Several of the facilities I work with have experienced a high level of resistance to using gait belts and transfer assist devices. I attribute some of this to change. What do you suggest to convince the staff that these devices will help? Resistance is attributed to increased time to use, increased skin tears, resident resistance, etc.
Murray Risk Management and Insurance
We continually offer rebuttals for this type of staff resistance. For example:
- Studies show that in most instances it takes only a few extra moments to procure a lift, and staff might be avoiding a lifetime of pain and suffering.
- Studies show greater likelihood of skin tears during manual lifting, not assisted lifting.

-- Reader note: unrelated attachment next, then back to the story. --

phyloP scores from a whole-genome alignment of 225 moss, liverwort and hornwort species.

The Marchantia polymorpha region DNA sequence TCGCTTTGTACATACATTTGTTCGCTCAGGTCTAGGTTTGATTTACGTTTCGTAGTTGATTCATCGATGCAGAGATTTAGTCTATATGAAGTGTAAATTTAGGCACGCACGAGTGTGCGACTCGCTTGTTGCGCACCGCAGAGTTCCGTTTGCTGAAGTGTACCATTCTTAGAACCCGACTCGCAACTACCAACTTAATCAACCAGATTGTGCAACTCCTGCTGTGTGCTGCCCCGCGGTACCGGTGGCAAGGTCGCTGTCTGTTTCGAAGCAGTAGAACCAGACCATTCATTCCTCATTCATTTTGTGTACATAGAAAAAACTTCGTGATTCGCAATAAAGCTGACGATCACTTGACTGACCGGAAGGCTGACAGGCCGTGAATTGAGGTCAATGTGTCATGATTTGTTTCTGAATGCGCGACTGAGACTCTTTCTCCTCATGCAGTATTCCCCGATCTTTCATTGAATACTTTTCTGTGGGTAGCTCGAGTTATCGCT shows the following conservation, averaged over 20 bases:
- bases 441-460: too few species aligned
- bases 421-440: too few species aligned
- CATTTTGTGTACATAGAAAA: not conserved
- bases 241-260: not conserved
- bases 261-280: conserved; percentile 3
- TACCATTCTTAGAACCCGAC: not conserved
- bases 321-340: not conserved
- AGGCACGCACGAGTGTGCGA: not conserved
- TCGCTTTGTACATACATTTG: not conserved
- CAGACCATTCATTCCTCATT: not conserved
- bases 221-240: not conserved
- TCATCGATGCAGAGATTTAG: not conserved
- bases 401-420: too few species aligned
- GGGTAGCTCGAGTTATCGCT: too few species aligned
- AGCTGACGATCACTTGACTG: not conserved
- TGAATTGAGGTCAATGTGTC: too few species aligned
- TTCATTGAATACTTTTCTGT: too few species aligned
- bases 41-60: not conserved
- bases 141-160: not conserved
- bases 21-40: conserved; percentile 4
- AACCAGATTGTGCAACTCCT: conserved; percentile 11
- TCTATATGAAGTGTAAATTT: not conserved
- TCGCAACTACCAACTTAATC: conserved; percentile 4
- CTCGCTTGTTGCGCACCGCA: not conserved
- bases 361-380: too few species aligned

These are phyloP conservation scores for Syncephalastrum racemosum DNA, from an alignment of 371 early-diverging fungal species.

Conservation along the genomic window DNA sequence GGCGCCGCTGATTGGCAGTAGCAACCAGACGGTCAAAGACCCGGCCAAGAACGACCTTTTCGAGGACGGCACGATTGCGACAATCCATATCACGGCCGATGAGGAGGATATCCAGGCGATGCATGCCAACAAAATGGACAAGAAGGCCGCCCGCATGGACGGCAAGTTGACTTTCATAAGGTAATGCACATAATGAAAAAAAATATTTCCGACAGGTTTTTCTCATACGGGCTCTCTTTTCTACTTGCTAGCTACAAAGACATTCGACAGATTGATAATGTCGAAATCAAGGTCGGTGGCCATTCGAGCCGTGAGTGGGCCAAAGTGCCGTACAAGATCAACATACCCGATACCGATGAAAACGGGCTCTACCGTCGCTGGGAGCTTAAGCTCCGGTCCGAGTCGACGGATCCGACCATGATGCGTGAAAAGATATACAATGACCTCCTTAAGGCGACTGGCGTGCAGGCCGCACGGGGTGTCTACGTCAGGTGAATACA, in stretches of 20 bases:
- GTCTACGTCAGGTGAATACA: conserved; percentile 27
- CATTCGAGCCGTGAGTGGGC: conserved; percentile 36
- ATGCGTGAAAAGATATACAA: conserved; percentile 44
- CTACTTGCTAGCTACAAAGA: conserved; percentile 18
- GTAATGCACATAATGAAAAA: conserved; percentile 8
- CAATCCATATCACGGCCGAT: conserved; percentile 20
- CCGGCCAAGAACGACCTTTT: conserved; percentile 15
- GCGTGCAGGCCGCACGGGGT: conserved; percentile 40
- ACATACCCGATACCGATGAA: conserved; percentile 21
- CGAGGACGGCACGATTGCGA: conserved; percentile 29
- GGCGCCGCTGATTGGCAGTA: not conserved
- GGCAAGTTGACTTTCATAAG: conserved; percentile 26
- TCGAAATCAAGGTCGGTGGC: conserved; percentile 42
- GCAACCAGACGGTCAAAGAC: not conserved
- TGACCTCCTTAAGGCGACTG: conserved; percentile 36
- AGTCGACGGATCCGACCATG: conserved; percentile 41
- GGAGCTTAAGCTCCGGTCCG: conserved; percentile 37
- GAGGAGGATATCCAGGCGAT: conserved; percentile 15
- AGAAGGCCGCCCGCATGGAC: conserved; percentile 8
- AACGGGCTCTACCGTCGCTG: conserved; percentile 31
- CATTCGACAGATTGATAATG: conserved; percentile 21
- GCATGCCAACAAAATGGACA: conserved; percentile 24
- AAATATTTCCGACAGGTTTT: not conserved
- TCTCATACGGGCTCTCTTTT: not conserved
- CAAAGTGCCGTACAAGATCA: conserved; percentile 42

- Resident resistance is largely unsubstantiated. Most residents feel safer and many actually enjoy being lifted in a mechanical lift.
If The Lift Doctor had a crystal ball, he would make a number of observations about efforts to confront staff resistance in the future:
- Stronger legislation, perhaps on a national level, might be in the wind.
- If resistance continues, enforcement mechanisms will likely become much more prevalent
- Employers and risk agencies will expend as much effort on cultural change management as they do on purchasing equipment and training personnel
Whether or not these visions come to pass, of course, is a subject of much debate. Meanwhile, The Lift Doctor is convinced that communication and culture change are vital requirements for success....thus the Safe Lifting Portal is dedicated to encouraging clear, consistent communication about global safe lifting progress and providing free advice on how to start a program, manage culture change, and elicit buy-in from caregivers. Staff must understand that manual patient handling is pass.
The Lift Doctor*